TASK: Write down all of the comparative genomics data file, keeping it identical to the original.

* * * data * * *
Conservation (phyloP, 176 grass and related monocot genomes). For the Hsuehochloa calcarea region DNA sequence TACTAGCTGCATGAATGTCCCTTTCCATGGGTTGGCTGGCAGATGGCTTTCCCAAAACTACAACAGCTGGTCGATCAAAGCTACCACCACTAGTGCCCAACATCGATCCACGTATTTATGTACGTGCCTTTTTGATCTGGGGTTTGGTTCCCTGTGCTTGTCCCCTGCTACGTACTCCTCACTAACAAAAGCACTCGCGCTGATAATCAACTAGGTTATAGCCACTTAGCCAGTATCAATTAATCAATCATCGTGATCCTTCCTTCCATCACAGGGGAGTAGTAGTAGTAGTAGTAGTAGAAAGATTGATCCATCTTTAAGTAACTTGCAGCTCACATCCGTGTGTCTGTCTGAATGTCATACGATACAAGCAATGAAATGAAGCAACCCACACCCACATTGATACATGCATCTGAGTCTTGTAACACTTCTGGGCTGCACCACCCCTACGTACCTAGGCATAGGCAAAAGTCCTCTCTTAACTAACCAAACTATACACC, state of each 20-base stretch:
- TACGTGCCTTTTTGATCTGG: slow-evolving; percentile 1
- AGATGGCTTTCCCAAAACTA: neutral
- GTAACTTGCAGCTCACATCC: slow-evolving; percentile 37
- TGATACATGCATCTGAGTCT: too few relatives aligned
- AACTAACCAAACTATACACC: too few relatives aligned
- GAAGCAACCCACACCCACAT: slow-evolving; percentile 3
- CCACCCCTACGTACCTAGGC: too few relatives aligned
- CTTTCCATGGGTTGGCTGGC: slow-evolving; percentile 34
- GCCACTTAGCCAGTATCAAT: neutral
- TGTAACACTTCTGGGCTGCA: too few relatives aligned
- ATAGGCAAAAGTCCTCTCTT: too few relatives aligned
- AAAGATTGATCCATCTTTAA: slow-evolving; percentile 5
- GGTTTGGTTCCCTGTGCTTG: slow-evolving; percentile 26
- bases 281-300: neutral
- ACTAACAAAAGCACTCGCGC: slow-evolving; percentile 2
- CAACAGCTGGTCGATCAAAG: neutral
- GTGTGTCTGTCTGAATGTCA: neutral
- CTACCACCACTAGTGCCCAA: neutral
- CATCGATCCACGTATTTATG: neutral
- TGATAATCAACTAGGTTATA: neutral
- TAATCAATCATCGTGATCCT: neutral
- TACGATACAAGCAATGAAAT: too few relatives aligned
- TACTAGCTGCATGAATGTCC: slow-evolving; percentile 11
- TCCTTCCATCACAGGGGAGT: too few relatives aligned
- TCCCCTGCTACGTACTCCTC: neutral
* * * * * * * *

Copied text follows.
Conservation (phyloP, 176 grass and related monocot genomes). For the Hsuehochloa calcarea region DNA sequence TACTAGCTGCATGAATGTCCCTTTCCATGGGTTGGCTGGCAGATGGCTTTCCCAAAACTACAACAGCTGGTCGATCAAAGCTACCACCACTAGTGCCCAACATCGATCCACGTATTTATGTACGTGCCTTTTTGATCTGGGGTTTGGTTCCCTGTGCTTGTCCCCTGCTACGTACTCCTCACTAACAAAAGCACTCGCGCTGATAATCAACTAGGTTATAGCCACTTAGCCAGTATCAATTAATCAATCATCGTGATCCTTCCTTCCATCACAGGGGAGTAGTAGTAGTAGTAGTAGTAGAAAGATTGATCCATCTTTAAGTAACTTGCAGCTCACATCCGTGTGTCTGTCTGAATGTCATACGATACAAGCAATGAAATGAAGCAACCCACACCCACATTGATACATGCATCTGAGTCTTGTAACACTTCTGGGCTGCACCACCCCTACGTACCTAGGCATAGGCAAAAGTCCTCTCTTAACTAACCAAACTATACACC, state of each 20-base stretch:
- TACGTGCCTTTTTGATCTGG: slow-evolving; percentile 1
- AGATGGCTTTCCCAAAACTA: neutral
- GTAACTTGCAGCTCACATCC: slow-evolving; percentile 37
- TGATACATGCATCTGAGTCT: too few relatives aligned
- AACTAACCAAACTATACACC: too few relatives aligned
- GAAGCAACCCACACCCACAT: slow-evolving; percentile 3
- CCACCCCTACGTACCTAGGC: too few relatives aligned
- CTTTCCATGGGTTGGCTGGC: slow-evolving; percentile 34
- GCCACTTAGCCAGTATCAAT: neutral
- TGTAACACTTCTGGGCTGCA: too few relatives aligned
- ATAGGCAAAAGTCCTCTCTT: too few relatives aligned
- AAAGATTGATCCATCTTTAA: slow-evolving; percentile 5
- GGTTTGGTTCCCTGTGCTTG: slow-evolving; percentile 26
- bases 281-300: neutral
- ACTAACAAAAGCACTCGCGC: slow-evolving; percentile 2
- CAACAGCTGGTCGATCAAAG: neutral
- GTGTGTCTGTCTGAATGTCA: neutral
- CTACCACCACTAGTGCCCAA: neutral
- CATCGATCCACGTATTTATG: neutral
- TGATAATCAACTAGGTTATA: neutral
- TAATCAATCATCGTGATCCT: neutral
- TACGATACAAGCAATGAAAT: too few relatives aligned
- TACTAGCTGCATGAATGTCC: slow-evolving; percentile 11
- TCCTTCCATCACAGGGGAGT: too few relatives aligned
- TCCCCTGCTACGTACTCCTC: neutral